Original article The Guardian, 25th September 2018

Love Bites 'Blue Anchor, Somerset'

Love Bites 'Blue Anchor, Somerset'

Drifters and dreamers along the muddy Bristol Channel – in pictures

Love Bites is a solo exhibition by British photographer Tim Richmond,

at the Francesca Maffeo Gallery, Leigh-on-Sea, Essex until 20 October

Tue 25 Sep 2018 07.00 BST


Maxine, Bridgwater, Somerset

All photographs by Tim Richmond, courtesy Francesca Maffeo Gallery

Blue Anchor, Somerset

On a rainy November day, Richmond sat next to a young man at a bus stop. The lad, supping from a can of cider, sported a massive love bite on his neck. ‘He just sat there and waited for the bus with that enormous trophy of victorious passion from the night before,’ says Richmond. He never took the young man’s portrait, but this chance meeting gave him the title for this series.

Lap dancing club #1, Bridgwater, Somerset

For his series, Richmond wandered into damp seaside towns, where he encountered a cast of people that included transvestites, Latvian pole dancers and those experiencing homelessness – those at the margins of society along the muddy Bristol Channel.

Burnham-on-Sea, Somerset

The high-octane life of mainstream England races past Richmond’s subjects, perhaps a result of their choice, or for socioeconomic reasons. There is uncertainty about what has led to this situation and what might come next.

Doll, Quarry, Bristol Channel, Somerset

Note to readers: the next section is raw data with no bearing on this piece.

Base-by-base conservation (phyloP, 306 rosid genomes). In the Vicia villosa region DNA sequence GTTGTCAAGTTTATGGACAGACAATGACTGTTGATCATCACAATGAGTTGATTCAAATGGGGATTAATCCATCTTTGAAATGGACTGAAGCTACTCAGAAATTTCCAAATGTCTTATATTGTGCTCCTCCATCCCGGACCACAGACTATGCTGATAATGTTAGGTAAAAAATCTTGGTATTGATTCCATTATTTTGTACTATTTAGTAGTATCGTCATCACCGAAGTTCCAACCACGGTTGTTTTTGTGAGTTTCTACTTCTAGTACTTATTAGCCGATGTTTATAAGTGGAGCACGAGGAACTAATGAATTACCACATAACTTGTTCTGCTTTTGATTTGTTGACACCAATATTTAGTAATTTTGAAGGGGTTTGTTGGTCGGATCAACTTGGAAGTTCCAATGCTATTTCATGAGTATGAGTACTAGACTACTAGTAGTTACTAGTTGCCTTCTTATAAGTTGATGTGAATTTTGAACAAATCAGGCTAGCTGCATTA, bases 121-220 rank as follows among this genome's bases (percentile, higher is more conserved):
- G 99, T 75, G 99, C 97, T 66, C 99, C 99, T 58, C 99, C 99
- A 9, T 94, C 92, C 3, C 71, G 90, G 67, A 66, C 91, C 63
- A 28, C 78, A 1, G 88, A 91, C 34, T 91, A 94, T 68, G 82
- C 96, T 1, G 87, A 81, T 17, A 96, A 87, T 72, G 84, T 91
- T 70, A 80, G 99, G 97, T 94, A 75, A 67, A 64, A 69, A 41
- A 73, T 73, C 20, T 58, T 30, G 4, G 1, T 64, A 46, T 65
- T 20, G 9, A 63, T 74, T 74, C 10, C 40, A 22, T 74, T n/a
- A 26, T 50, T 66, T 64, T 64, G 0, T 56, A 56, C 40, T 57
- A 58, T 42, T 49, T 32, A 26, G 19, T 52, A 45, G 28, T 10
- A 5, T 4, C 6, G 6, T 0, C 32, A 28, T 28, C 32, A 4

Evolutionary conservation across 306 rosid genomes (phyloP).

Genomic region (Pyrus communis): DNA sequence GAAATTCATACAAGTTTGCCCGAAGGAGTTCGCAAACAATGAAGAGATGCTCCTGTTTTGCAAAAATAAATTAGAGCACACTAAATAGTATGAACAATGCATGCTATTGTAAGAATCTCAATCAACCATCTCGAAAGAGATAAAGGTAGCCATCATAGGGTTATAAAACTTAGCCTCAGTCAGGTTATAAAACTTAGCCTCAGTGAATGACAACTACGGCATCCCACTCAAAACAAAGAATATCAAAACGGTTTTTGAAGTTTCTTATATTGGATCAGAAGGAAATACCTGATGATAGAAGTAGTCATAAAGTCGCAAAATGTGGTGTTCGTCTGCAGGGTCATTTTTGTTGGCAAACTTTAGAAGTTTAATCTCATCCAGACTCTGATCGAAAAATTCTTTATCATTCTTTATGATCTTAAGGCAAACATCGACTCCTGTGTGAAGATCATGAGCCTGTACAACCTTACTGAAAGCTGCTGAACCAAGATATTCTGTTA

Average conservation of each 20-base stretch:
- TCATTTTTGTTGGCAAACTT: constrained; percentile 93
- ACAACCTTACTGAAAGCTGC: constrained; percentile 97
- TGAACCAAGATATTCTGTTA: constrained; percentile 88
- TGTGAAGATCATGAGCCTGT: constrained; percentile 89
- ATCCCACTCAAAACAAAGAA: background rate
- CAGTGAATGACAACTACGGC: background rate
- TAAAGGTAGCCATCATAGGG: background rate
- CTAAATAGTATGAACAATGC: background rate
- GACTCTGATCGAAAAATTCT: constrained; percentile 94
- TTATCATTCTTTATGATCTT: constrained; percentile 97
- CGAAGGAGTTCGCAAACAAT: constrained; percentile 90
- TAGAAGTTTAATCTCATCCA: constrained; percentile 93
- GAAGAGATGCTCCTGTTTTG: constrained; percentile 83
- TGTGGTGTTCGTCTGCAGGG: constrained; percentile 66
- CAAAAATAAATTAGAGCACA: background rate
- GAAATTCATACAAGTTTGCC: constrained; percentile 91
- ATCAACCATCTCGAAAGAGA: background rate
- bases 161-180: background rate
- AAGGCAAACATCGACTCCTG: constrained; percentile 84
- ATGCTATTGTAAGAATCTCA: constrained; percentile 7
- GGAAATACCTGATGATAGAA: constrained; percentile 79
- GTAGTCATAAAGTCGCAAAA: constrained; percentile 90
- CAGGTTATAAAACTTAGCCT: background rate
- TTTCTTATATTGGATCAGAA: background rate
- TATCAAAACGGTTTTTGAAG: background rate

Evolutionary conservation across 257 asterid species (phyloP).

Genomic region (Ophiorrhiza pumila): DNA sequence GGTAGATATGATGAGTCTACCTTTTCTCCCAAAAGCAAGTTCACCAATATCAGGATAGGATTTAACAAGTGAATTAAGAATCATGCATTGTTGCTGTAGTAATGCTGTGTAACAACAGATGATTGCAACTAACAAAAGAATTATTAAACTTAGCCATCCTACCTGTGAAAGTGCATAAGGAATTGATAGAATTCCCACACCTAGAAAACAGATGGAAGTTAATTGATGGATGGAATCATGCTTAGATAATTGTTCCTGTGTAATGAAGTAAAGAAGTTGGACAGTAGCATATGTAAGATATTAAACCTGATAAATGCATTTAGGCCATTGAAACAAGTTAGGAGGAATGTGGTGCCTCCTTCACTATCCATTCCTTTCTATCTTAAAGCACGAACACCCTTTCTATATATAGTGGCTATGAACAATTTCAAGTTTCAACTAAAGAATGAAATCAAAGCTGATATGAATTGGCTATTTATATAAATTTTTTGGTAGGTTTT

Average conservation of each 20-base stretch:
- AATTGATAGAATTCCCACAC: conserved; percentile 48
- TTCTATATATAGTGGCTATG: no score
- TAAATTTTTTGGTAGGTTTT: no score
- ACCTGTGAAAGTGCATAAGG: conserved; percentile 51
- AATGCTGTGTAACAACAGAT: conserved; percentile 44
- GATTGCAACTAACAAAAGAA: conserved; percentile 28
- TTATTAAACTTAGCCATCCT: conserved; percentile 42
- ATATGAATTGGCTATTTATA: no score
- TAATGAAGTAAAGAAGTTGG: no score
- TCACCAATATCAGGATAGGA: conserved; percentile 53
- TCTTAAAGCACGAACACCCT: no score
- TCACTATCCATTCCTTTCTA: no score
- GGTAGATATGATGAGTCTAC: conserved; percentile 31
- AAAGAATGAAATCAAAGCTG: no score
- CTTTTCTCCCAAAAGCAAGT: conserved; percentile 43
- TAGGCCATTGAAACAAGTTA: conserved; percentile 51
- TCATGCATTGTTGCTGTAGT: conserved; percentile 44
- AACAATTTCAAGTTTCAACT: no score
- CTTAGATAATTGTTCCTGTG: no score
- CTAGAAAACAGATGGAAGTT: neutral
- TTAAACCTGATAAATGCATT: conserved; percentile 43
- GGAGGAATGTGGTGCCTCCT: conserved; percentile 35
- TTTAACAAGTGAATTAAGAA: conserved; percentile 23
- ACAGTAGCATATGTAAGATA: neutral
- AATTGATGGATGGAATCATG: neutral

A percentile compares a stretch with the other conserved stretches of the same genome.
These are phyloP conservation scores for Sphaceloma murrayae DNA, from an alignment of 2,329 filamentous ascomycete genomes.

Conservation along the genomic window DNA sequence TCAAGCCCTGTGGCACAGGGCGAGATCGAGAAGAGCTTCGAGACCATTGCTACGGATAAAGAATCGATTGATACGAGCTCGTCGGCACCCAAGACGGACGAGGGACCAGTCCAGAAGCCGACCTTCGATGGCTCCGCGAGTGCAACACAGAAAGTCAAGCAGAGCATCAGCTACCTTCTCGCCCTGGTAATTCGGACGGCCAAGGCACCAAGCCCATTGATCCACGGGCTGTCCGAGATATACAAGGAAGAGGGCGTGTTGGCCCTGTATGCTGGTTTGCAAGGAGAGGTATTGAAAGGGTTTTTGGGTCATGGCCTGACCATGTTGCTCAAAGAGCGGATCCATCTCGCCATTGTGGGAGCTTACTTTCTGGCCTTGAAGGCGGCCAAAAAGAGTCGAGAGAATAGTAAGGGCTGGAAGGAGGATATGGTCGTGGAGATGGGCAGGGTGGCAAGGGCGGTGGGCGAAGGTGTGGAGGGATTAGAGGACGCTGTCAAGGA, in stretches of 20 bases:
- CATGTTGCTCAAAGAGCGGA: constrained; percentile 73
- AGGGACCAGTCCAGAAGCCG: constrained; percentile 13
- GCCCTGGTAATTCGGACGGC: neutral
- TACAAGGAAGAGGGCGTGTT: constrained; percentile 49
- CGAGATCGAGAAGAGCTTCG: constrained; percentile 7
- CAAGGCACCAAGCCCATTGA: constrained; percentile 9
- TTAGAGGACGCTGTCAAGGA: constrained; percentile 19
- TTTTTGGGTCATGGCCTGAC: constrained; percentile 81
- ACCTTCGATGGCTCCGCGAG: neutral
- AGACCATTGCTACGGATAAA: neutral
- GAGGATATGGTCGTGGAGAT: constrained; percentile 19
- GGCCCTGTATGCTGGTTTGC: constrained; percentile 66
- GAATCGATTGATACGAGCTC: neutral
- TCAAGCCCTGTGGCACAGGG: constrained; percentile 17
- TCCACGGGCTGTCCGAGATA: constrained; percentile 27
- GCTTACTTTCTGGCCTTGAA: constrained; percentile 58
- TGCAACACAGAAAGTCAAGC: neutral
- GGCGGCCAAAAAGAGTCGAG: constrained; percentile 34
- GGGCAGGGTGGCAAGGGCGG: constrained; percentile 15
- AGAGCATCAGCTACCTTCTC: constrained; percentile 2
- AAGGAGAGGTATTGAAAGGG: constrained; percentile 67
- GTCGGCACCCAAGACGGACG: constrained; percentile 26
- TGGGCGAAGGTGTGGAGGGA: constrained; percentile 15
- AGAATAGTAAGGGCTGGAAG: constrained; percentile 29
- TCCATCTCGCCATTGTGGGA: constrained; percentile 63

‘I am drawn to the characters and places by a gut reaction. The project evolves through a piecemeal process,’ says Richmond.

Untitled #89, Bristol Channel, Somerset

The project deals with contemporary Britain, with economic decline, rural homelessness, transgender concerns, economic migration, abandonment, decay and freedom of expression.

Drifter, Minehead, Somerset

It captures a certain authentic reality and has ties with the notion of a “broken Britain”, yet it is a document filled with hopes and dreams.

Fruit pickers’ caravan #12, Somerset

Plant, Watchet, Somerset

Richmond is influenced by the work of British realist film-makers such as Andrea Arnold, Paweł Pawlikowski, Shane Meadows and Ken Loach. Strong narrative elements scatter his images, resulting in an open-ended dialogue of the moment passed, or the one about to happen. These are images without an end, or a beginning, yet the more specific they are, the more universal they become.

Boxing Club, Watchet, Somerset

Richmond discovered his “colour palette” through the application of a cinematographers’ device, in which the hand-processed negative retains some silver, yielding a unique, subtle desaturation in the prints. Thereafter the printing is a heartfelt, poetic process, guided by memories of the moment that the shutter clicked.

Bristol Channel #41, Somerset

Room 31, Weston-super-Mare, Somerset